35,000-Core Aussie Supercomputer to Feature ‘Haswell’ Chips

By Tiffany Trader

May 13, 2014

Western Australian research organization iVEC has revealed that its latest-generation Cray XC30 will be decked out with 35,000 Intel cores when a scheduled upgrade is completed later this year. According to the 2012 plan, Magnus, the phase 2 system installed at the Pawsey Centre in Perth, Western Australia, will employ a combination of Intel Ivy Bridge, Haswell and MIC processors.

iVEC Magnus Cray

The upgrades will rocket the machine’s total performance output from 69 teraflops to over one petaflops, marking a new computing era for Western Australian science.

Currently Magnus, which means “great” in Latin, is equipped with Intel Sandy Bridge Xeon E5-2670 processors running at 2.6 GHz. Its next incarnation will incorporate the future Intel Xeon processor E5-2600 v3 product family (former codenamed Haswell). Due out at the end of Q3 2014, the new chips will be clocked 100 – 200 MHz higher than current generation Xeons.

Overseen by iVEC and CSIRO, the Pawsey Centre supports a number of research areas, including the data-intensive science coming out of the Australian Square Kilometre Array Pathfinder (ASKAP) and Murchison Widefield Array (MWA) radio telescopes. The Center currently operates two XC30 supercomputers, Magnus and Galaxy. The latter is primarily dedicated to radio astronomy and geosciences workloads, while Magnus will be called on to support a full range of scientific disciplines. The XC30 is notable for being the first Cray series to feature Intel Xeon processors.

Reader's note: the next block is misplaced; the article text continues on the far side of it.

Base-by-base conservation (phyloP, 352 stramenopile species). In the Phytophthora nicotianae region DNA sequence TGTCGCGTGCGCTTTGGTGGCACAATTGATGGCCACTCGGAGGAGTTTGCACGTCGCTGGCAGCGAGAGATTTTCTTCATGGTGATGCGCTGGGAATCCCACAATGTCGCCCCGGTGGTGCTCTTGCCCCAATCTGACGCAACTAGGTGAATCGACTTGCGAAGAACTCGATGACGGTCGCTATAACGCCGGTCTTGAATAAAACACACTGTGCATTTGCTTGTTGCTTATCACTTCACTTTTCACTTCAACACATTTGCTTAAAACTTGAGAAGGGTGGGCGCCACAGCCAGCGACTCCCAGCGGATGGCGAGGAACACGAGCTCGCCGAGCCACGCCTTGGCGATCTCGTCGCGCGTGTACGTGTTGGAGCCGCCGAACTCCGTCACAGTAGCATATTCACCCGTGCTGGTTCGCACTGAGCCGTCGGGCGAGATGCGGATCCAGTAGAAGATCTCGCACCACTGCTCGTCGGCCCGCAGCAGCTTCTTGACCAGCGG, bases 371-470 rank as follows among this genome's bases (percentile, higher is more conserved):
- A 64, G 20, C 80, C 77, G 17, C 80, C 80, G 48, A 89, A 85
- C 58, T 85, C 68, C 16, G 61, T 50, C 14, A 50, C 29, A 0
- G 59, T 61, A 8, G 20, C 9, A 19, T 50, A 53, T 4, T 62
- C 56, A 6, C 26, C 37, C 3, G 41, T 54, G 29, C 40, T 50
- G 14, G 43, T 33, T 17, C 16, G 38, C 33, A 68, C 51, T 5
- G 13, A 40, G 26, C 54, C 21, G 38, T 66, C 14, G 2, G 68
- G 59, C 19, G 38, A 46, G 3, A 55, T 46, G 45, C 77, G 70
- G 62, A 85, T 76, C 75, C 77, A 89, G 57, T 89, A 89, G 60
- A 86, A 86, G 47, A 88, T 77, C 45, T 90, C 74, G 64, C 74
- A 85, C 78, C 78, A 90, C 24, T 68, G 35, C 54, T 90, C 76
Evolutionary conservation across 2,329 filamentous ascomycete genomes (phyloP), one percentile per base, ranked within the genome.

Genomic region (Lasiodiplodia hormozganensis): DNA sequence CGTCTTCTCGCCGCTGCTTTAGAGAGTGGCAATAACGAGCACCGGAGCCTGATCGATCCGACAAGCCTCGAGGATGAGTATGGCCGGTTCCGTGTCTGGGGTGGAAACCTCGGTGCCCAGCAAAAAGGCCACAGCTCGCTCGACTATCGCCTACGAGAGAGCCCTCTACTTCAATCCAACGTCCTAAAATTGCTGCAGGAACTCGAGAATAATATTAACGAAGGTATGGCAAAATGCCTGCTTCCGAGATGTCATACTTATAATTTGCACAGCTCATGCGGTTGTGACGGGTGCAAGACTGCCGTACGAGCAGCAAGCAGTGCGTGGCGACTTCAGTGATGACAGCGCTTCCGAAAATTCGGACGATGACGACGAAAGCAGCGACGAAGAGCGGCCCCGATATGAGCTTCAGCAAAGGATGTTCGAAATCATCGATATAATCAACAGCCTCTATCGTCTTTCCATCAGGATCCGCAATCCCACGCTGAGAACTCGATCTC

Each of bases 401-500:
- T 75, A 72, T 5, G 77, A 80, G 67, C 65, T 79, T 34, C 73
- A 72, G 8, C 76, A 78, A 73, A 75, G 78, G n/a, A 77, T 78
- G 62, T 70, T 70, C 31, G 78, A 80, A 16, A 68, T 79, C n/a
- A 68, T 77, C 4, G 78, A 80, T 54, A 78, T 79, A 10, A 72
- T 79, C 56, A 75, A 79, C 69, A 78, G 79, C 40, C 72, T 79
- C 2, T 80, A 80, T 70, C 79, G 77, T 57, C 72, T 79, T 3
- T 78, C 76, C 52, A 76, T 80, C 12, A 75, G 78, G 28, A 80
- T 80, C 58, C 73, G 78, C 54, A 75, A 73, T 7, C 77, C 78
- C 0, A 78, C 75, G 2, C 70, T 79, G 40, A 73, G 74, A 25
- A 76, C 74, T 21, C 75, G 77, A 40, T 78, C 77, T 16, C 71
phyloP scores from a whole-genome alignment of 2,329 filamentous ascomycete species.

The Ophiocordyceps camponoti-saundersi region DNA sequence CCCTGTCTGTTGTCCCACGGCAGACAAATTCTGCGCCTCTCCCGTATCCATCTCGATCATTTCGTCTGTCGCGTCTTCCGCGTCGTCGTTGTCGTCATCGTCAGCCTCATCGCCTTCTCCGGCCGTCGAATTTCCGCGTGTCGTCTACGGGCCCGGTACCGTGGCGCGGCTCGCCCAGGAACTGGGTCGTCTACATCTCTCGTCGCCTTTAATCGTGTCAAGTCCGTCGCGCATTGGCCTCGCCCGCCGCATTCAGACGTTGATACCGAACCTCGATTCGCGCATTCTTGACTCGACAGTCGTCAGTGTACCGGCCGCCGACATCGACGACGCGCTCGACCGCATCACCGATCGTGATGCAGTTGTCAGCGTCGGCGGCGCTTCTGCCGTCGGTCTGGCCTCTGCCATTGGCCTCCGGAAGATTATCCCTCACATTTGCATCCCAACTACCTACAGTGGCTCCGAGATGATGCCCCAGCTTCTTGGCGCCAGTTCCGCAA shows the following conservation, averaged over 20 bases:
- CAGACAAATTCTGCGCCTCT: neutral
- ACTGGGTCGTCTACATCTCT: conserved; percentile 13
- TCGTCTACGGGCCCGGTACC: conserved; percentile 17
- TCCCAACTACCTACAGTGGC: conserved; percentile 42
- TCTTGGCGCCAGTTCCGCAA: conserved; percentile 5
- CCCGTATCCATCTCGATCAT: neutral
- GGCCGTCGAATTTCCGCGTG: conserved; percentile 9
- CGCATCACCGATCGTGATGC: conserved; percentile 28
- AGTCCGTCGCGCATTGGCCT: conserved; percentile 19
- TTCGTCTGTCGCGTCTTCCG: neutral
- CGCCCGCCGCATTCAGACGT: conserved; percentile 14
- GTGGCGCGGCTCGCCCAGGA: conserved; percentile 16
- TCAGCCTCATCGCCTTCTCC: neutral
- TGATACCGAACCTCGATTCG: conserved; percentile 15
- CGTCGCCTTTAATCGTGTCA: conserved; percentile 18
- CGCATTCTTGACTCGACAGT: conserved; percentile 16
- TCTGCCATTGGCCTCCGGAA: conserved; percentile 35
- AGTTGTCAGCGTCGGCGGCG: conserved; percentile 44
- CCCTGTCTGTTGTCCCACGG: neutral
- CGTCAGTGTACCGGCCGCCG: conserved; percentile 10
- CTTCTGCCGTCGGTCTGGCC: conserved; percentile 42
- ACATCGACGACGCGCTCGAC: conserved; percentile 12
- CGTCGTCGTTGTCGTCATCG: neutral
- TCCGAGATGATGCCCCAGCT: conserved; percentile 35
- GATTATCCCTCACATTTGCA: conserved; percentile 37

In a recent announcement, iVEC noted that the phase 2 system “is expected to be the most powerful supercomputer in the southern hemisphere.”

“This greatly enhances the future Australian research outcomes iVEC will deliver,” iVEC added. “Scientists using the new second stage resources at the Pawsey Supercomputing Centre will be able to achieve world-class research outcomes and break new ground in a range of cutting edge areas of research.”

When it comes to international supercomputer rankings, Australia is making a name for itself. Depending on the degree of list churn, Magnus could soon join Galaxy and five other systems on the next edition of the TOP500 list, due out next month. Australia’s current fastest number crucher is located at Australian National University (ANU) in Canberra. Named Raijin after the Japanese God of Thunder, the 1.2 petaflop Fujitsu machine has been assisting climate researchers since it went online last June.

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